Securities and Exchange Commission Chairman Arthur Levitt Jr. told a Senate subcommittee on Thursday that better disclosure is necessary to ensure that investors are not led astray by the hype surrounding day trading.

"I am concerned that some people may be lured into the false belief that day trading is a surefire strategy to make them rich," Mr. Levitt told the Senate's Permanent Subcommittee on Investigations.

The practice, which involves intra-day trading of stocks and other investments -- often within a matter of seconds -- has come under criticism, particularly since the killing spree in Atlanta by a disgruntled day trader.

The potential for heavy losses and the effect they would have on the stock market has led to scrutiny from regulators and crackdowns by the SEC and by state regulators in Massachusetts and Texas.

At Thursday's hearing Mr. Levitt told lawmakers that the SEC is investigating practices at more than 40 day-trading firms. The SEC said that the National Association of Securities Dealers Inc. has also inspected more than 20 firms.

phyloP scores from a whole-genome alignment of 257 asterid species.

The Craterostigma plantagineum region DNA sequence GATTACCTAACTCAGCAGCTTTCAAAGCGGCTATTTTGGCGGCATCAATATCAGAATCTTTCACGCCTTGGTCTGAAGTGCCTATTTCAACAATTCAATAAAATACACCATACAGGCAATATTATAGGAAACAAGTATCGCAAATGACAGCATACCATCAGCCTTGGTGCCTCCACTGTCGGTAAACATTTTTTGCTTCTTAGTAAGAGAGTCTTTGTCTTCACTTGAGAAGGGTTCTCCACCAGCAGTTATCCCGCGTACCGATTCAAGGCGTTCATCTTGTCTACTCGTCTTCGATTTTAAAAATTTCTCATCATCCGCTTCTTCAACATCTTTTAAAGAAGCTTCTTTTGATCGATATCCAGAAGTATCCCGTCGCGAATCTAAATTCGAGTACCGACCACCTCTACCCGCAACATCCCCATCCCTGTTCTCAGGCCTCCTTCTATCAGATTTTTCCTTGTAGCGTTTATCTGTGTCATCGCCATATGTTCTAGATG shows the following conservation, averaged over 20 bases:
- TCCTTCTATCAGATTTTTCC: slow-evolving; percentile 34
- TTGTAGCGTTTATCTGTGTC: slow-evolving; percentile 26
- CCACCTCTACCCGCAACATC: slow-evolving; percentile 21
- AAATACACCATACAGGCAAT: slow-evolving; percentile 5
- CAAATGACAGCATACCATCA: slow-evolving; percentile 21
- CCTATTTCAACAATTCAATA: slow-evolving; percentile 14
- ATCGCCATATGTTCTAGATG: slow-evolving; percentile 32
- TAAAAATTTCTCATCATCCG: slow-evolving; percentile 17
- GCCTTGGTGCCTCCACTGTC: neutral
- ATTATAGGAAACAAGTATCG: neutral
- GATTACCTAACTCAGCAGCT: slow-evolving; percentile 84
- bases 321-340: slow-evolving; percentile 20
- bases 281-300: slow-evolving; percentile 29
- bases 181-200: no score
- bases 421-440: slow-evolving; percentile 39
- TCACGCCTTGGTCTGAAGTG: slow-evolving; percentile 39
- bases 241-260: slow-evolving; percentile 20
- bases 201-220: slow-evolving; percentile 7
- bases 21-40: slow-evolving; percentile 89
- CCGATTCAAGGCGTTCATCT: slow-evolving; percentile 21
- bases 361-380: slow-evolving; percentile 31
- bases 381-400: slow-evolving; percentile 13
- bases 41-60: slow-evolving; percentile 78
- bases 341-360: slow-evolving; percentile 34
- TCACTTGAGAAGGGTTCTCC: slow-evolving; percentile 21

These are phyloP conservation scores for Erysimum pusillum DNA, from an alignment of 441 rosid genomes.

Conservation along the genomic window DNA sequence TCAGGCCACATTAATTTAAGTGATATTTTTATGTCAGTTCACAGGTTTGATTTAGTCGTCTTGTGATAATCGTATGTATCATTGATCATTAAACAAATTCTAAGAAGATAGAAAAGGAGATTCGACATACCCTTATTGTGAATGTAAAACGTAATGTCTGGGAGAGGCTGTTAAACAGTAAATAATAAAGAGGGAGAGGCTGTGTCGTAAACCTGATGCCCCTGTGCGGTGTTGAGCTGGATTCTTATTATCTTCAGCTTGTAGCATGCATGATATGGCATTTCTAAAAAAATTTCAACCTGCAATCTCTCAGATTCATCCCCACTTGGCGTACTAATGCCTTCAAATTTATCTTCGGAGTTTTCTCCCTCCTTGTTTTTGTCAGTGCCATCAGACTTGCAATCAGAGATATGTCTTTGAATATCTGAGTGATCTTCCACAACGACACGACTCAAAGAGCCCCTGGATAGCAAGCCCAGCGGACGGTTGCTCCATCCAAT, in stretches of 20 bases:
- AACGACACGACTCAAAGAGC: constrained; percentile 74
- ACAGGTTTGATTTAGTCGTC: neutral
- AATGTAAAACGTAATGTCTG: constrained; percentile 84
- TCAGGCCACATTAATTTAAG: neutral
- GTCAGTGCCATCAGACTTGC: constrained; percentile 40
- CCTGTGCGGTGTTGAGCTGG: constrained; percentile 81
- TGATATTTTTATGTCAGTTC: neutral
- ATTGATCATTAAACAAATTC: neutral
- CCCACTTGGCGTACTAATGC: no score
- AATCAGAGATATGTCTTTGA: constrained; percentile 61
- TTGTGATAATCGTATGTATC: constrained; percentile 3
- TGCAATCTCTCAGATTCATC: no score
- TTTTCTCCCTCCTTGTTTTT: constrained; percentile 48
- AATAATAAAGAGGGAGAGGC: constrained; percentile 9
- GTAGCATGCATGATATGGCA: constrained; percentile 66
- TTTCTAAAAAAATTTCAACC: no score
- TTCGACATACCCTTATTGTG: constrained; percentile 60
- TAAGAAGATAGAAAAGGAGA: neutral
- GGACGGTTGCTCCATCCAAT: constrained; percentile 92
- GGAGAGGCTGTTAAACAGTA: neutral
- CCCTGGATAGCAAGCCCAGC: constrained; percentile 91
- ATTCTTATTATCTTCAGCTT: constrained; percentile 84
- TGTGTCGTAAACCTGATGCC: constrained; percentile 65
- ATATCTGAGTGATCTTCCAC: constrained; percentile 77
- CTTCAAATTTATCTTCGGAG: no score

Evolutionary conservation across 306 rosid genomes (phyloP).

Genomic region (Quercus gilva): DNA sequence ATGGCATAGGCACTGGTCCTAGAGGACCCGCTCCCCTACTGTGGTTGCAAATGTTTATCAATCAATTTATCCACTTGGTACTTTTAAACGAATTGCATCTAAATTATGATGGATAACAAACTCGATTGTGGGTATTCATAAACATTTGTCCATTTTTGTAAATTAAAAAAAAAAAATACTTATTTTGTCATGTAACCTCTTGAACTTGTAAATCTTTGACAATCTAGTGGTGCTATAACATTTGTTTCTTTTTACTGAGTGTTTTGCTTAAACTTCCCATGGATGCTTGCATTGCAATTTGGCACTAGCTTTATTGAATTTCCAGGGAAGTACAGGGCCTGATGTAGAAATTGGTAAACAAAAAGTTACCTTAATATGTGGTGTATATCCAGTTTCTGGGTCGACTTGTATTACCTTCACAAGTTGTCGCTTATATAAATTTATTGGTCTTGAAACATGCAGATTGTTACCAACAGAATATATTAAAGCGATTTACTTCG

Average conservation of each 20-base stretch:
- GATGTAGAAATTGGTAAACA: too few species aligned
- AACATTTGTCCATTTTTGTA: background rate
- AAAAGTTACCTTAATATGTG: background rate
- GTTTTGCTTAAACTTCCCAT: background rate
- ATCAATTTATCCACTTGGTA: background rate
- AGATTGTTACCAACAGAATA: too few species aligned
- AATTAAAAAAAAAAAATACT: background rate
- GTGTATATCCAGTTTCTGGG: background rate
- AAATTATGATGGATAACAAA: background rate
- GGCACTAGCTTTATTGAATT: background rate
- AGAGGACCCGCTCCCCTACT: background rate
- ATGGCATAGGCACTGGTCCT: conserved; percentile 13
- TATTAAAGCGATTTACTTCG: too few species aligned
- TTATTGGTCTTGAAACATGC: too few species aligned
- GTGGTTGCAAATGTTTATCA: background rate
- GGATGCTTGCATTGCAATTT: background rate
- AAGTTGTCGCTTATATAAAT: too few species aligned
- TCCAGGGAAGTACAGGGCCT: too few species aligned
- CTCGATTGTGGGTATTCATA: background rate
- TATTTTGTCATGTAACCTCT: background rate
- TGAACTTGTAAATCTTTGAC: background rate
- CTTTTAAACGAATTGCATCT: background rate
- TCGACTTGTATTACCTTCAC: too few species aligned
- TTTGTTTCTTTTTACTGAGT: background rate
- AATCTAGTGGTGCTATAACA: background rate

Mr. Levitt said the SEC is particularly interested in eliminating deceptive advertising and marketing practices. In some cases, he said, firms are claiming to offer services they do not provide.

In a recent review of Web sites at more than 20 day-trading firms, the SEC found that though half of them made "considerable disclosure" about risks, many of them made little or no disclosure, he said.

Mr. Levitt also expressed discontent with what he described as "extremely lax compliance practices" at some firms, as well as their margin practices, because many day traders do not understand the risks of borrowing on margin.

"So when day-trading firms aggressively promote the lending of equity between day traders to cover margin deficiencies, I find it troubling," Mr. Levitt said.

There are 62 day-trading firms, with 287 branch offices, according to the North American Securities Administrators Association, the umbrella group for state securities regulators, which issued a report last month.

Matthew J. Nestor, the top securities regulator in Massachusetts, said he is pleased that Congress is looking into the problems of day trading.

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